Thor #20 Review

Writer: Donny Cates

Art: Nic Klein, Matt Wilson, and VC’s Joe Sabino

Price: $4.99

Publisher: Marvel Comics

Release Date: January 5th, 2022

Troubled by his inefficiency and inadequate relationship with Mjolnir, THOR, the new King of Asgard, has been unable to properly wield the massive mallet known in conjunction with the God of Thunder. This has begun to cause great doubt and turmoil into the mind of the new King. Now, after discovering a prophecy that a “God of Hammers” will eventually kill the King of Asgard with Mjolnir, THOR has tasked Throg with finding the missing hammer while Odinson and his Pops go searching for answers from the dwarves. However, instead of finding answers, all THOR and his father find are death and destruction. Let’s dive into THOR #20 by Donny Cates and Nic Klein to see if we can find out any more answers involving the whereabouts of Mjolnir as well as who was responsible for the mass murder of the dwarves.

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Cates delivers the answer exactly as is in a nice, easy-to-understand package in this week’s THOR. By the end of the issue, you’ll discover who’s wielding Mjolnir and who the God of Hammers actually is. And truthfully, it’s a bit underwhelming and a bit unrefined. After becoming Galactus’ Herald, taking on the Black Winter, fending off an evil Donald Blake, reforming the PET AVENGERS (which I loved), and now searching for Mjolnir, Cates has delivered so many killer storyboard ideas. One epic reveal after another, readers’ expectations have been set so high. Plus, the double-page vision after the Black Winter prophecy alone saw THANOS as the God of Hammers. Well, so we thought… Alas, that is not who the big reveal is nor will I spoil it for you here. Nevertheless, my point is that Cates has been riding high for so long dropping these epic cliffhangers and jaw-dropping revelations only to have this one fall a bit flat in THOR #20 this week.

Moreover, the father-son scream matches between Odin and THOR are also getting a bit tiring. The past-his-prime Odin angle is getting old fast nor do I need to see the Daddy issues anymore with THOR, especially without more of the backstory for this anger. Plus, if anyone should have these Daddy issues it should be Loki who seems to be doing quite well emotional after this issue of THOR. Frankly, he appears to be one of the only ones with his head on straight, which is also extremely out of character for the God of Mischief. Furthermore, do we really need to see Eitri die again? Really? It’s almost as if Cates is hitting the same storm drain but it’s starting to run dry.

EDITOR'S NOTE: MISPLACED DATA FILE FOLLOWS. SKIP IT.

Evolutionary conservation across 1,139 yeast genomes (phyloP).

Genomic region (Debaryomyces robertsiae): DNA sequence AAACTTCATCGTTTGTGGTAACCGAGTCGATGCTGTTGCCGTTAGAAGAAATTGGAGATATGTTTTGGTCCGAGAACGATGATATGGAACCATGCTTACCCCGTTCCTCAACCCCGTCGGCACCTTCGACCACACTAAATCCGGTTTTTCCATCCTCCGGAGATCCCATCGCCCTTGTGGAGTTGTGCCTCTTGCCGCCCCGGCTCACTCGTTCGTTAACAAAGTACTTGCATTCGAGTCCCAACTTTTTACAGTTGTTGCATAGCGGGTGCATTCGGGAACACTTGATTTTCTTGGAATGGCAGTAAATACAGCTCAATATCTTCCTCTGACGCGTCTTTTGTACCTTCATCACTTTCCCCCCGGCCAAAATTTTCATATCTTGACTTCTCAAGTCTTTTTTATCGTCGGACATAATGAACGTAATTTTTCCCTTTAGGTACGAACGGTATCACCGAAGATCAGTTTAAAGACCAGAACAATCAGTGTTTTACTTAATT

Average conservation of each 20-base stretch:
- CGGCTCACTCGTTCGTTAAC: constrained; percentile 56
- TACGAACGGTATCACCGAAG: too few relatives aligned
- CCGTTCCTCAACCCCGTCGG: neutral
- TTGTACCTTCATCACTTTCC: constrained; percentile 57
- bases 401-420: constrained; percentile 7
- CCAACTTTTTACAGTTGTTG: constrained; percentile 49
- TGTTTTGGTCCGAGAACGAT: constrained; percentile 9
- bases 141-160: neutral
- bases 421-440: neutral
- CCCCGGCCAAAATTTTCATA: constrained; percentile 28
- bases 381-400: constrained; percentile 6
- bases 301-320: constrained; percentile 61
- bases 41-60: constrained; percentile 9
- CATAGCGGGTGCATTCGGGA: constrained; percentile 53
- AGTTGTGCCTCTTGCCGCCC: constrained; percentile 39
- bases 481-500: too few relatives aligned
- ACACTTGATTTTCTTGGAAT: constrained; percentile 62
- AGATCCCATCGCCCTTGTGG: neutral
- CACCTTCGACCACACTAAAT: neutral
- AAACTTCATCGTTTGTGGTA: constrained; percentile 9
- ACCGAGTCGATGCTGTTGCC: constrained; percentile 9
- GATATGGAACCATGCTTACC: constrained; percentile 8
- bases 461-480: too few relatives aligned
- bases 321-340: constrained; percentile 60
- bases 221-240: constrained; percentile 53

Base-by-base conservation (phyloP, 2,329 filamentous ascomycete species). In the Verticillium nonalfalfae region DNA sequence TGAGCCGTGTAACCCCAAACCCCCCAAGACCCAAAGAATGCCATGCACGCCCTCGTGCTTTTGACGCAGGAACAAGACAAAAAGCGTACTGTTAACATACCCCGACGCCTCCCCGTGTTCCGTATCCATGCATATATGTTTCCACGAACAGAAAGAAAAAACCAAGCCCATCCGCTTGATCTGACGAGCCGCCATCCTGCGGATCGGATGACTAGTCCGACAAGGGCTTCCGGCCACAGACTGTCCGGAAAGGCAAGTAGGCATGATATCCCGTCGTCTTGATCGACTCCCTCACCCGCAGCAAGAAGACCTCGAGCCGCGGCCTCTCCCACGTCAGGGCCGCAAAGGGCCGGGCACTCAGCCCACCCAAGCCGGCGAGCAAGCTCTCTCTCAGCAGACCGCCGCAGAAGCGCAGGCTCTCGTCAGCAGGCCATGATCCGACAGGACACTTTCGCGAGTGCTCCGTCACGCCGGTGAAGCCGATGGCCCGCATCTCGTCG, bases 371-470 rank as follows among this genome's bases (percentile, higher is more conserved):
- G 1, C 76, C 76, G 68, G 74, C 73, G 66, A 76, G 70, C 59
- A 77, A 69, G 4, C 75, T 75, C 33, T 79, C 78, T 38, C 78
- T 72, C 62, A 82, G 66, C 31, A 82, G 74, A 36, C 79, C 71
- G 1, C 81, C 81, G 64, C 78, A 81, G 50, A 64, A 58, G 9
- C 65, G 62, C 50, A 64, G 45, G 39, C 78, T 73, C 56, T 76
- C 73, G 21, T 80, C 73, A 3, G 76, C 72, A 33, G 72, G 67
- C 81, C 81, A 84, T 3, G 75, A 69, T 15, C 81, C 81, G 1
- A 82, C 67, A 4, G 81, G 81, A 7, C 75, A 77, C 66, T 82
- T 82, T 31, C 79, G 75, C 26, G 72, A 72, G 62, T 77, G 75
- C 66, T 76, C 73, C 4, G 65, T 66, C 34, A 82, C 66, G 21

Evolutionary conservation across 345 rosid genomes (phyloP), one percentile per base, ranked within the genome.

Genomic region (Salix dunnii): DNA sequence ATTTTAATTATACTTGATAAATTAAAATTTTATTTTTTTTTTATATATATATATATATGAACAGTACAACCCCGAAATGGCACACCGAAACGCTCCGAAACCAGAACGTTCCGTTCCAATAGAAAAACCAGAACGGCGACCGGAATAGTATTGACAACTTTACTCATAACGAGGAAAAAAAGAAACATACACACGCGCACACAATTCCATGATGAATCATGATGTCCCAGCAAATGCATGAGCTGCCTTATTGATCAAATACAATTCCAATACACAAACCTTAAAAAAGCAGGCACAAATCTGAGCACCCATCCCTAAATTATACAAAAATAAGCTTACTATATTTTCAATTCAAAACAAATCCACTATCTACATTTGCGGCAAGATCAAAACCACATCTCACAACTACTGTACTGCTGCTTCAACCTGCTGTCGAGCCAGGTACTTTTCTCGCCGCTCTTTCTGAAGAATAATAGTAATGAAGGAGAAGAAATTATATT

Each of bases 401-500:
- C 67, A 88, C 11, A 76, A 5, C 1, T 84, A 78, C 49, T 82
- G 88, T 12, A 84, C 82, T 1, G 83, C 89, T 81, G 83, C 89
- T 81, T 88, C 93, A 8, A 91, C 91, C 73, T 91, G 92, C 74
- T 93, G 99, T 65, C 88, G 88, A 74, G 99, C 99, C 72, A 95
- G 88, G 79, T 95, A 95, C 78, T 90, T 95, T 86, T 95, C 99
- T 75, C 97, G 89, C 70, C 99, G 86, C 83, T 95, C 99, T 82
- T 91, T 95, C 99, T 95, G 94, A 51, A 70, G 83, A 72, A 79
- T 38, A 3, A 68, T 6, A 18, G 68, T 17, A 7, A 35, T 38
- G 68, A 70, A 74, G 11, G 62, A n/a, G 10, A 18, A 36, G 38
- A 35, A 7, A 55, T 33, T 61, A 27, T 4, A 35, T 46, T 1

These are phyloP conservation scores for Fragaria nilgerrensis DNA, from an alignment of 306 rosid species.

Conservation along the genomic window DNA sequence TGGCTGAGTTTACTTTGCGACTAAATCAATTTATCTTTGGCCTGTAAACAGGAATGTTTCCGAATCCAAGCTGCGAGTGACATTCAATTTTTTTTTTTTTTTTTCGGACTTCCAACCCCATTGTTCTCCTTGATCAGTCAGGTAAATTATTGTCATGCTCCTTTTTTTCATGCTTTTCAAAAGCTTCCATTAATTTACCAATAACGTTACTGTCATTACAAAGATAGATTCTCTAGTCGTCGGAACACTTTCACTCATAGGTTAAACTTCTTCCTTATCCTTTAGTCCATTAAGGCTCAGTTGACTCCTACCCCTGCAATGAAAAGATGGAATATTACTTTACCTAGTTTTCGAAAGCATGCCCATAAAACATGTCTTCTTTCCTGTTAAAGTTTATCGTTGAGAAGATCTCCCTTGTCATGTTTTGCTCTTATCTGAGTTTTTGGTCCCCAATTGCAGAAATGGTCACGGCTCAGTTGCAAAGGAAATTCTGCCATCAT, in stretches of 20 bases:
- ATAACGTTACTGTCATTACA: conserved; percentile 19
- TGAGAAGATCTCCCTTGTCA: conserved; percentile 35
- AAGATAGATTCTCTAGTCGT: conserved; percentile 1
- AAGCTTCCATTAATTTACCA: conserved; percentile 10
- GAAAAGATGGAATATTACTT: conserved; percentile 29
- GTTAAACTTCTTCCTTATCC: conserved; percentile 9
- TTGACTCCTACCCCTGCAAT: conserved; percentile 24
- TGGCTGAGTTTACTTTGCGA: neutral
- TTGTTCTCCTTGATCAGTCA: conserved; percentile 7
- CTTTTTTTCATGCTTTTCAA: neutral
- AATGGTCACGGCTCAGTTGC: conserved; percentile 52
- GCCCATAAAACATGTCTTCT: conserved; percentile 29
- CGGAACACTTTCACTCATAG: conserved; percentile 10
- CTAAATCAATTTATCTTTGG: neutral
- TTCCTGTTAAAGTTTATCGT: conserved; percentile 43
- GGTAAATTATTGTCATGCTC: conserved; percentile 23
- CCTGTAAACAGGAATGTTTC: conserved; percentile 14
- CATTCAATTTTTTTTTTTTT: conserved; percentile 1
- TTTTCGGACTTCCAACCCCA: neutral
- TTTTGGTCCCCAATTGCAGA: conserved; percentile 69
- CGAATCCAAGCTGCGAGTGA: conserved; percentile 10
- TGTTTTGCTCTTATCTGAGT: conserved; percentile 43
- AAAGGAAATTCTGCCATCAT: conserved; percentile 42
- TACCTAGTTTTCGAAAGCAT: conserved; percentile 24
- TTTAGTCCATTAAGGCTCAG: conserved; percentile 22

THOR #20 isn’t terrible but it just felt like more of the same. More fights with his Dad. More Doomsday Prophecies. More Ragnoraks. More cliffhangers expecting to payoff big without a foundational story to hold it up. And sure, there are a few expressive moments involving Broxton and Odin that are delivered nicely due to Klein’s outstanding depictions. But THOR fans, the story is just lacking substance right now. Maybe it just needs a bit more going on to give it a sense of significance and implication? Heck, even the emotion was ripped from this issue because THOR #19 already saw the cliffhanger as the dwarves were destroyed. So, the two-page spread of THOR carrying Eitri could have been more emotional if it wasn’t revealed last issue or even more within the preview pages this week. It’s almost as if Cates is taking the wind out of his own sails.


Nic Klein provides some stellar illustrations as usual. Almost immediately, Klein throws a two-page spread at our feet of THOR carrying the dead body of Eitri across both pages in a field of graves. It’s an extremely powerful display that (again) could have been more potent if it wasn’t showcased during the previews nor made reference to before this issue. I merely state this premise a second time to drive the point home that a truly heartfelt moment was ripped away and deflated. However, any weight that THOR #20 carried was solely thanks to Klein’s articulation of emotion within the context of THOR’S arguments with his father. THOR’S resentment as well as Odin’s sorrow and almost depression emanate off each page. The sheer gravity of what transpired this issue can be directly attached to Klein’s extensive detailed featured amongst the main characters. However, Klein’s moments could have been a bit more dynamic if not for what I mentioned above.


Overall, the entire THOR series has had some outstanding moments and reveals that have really hit the mark. However, has it become too crazy too fast? Plus, can we see where more of this anger and aggression are coming from towards Odin? And, what’s caused the hammer to act this way and why? And what was the point of forming the PET AVENGERS and using Throg to find Mjolnir if the search was done entirely off-panel? Again, I feel like a stone simply skimming the surface of a pond.

Give me depth especially with the relationship struggles between THOR and Odin. Readers, the ideas and premise are there. I think we just need… more. Ultimately, I can’t figure out what Cates is trying to say. What’s the theme? Is it about a new King’s burden and struggles? And if so, how can the average folk relate? Is it about the loss of power? And if so, help readers iron out those feelings. No one can argue THOR #20 has voice, style, and potential. But again, the story just needs some teeth as well as cliffhangers and previews that don’t self sabotage Klein’s artistic talents. Let me know what you think, have a great week, and God Bless!


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